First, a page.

This April marks the very first El Gran Malón, Chile’s answer to The Big Lunch. All across the country, neighbours will be taking to the streets to share food and celebrate community. To tell the story of how this happened, we have to travel half way around the world...
Early in November 2016 my colleague Lindsey and I visited Santiago, Chile, at the invitation of Ciudad Emergente, an NGO dedicated to developing ‘Human-Centred Cities.’ Earlier that year, several members of their team travelled to the UK to visit a Big Lunch. Six months later, Santiago had its very own Big Lunch model, the Malón Urbano, up and running in communities across the capital.
“We try to build cities collectively,” says Javier Vergara, Director of Ciudad Emergente. “We want people to get to know each other, and for that we do interventions in public spaces that are very simple, very cheap, that try to actually change or shape cities in the long term.”
The political context is very different to our own here in the UK however. As fellow Director Barbara Barreda describes, “During the dictatorship we didn’t gather on the streets. So when you used to get together it would be at home, in a secure environment. Now it’s difficult to break this barrier and invite people to go out and use the public space.”
Ciudad Emergente have embarked on a series of projects to support the reclaiming of Santiago’s streets by its citizens. Their impressive collection of events and actions, described as ‘Tactical Urbanism,’ include experimental cycle lanes and Chairbombing. The Malón Urbano, translated as ‘Urban Potluck,’ is their own version of The Big Lunch, where a community is invited to share a meal and come together. They describe it as “a participatory tactic where neighbours are invited to share a big table to discuss, share and build community.” Sound familiar?
It’s a testament to the pervasive power of social eating that the Malón Urbano felt simultaneously exactly like a Big Lunch and yet completely its own thing. There were tables, chairs, so much food, even bunting (although the trees it was hanging off were a bit more impressive than the ones on my street!) Yet there were also innovative approaches to data collection and public engagement which you would be less likely to spot at a street party on this side of the Atlantic.
“In Chile we have a lack of social capital in our communities,” Javier explains. “We know the idea behind Malón Urbano works, because The Big Lunch has been doing this for so many years, and our dream has been to adapt it to our local context.” This adaptation includes some seriously well-thought through tools to draw out the views of communities in which, in the words of team member Kurt Steffens, “It’s very complicated to share. It’s something we lost along the way, and I don’t know why.”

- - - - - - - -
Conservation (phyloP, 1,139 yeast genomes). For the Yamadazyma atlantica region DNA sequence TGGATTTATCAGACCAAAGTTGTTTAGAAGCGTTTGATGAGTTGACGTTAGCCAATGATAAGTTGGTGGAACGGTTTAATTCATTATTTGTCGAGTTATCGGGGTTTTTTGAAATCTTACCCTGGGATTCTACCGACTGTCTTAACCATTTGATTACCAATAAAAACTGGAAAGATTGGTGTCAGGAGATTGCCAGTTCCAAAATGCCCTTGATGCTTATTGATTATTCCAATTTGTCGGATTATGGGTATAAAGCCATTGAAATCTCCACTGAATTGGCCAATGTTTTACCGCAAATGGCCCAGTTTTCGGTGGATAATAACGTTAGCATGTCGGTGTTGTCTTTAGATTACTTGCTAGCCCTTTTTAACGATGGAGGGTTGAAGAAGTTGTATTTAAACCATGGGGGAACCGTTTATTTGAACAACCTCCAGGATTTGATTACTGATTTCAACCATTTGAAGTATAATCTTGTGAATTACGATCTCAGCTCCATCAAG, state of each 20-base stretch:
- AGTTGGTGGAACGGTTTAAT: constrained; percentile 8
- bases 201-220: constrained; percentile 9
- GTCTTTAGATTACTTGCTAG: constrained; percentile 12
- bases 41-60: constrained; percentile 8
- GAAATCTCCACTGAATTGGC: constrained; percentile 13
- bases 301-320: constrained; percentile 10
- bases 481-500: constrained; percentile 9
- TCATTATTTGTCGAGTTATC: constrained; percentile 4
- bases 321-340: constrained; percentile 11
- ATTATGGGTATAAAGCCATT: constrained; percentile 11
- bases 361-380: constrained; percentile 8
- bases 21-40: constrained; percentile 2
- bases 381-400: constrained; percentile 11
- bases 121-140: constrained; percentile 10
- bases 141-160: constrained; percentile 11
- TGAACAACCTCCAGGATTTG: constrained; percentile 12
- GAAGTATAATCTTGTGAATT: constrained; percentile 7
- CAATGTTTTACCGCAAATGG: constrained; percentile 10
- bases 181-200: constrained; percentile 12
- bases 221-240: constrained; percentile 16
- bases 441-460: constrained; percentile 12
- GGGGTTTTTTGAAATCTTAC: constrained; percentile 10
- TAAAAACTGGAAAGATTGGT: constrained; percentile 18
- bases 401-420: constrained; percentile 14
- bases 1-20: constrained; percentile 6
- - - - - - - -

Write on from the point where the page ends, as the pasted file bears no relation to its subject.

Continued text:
“We’re collecting data: different kinds of indicators, about the wellbeing of the community,” continues Javier. “The problems, the challenges, the dreams… and we’re putting all that together to inform the redesign and the reshaping of the neighbourhood, because it’s changing quite a lot.”
Residents gather around a giant map, using coloured stickers to indicate where they feel at home, or unsafe. Children and adults alike distil their ideal imagined communities into a few scribbled words on tags hanging from strings. Teams of volunteers roam the street gently engaging residents in conversation about what their neighbourhood means to them.
But the Malón Urbano is not just a research exercise; it’s also an idea which has already caught the imaginations of numerous communities across Santiago. We caught up with Christopher, who has organised a Malón in his street in Providencia, and has plans for more this year.
“I’m not sure if I can call myself a local leader,” explains Christopher, “before Pinochet it was common, but now it’s not normal to challenge why people don’t participate so much.” He told us that it was surprisingly easy to close the street, and they even had help from city officials to redirect traffic on the day, but that the impact has been immediate. “Everyone wants another one, we’re looking at March or April next year. More people talk, and feel safer, it’s been a way of speeding things up by being creative. But there’s still more to do, we are still a closed society. We all need to find free time to do the fun stuff.”
At The Big Lunch we will continue to watch the development of El Gran Malón and Ciudad Emergente with real interest, and hopefully continue to share ideas and findings. In the wake of the current and potential divisions in UK society perhaps there is also a role for us to play in helping communities find common ground again. As Barbara suggests, the beauty of our simple idea is that it can work anywhere: “You might be from that culture or this culture, or a different economic situation — The Big Lunch or Malón Urbano’s scope is more or less the same: at the end we just want people to gather. It’s a very good example of how to engage people and make people who are not leaders able to lead their communities. It’s been very useful to learn from the Eden Project, it’s a very good example for us.”
The feeling is entirely mutual!
It’s a testament to the pervasive power of social eating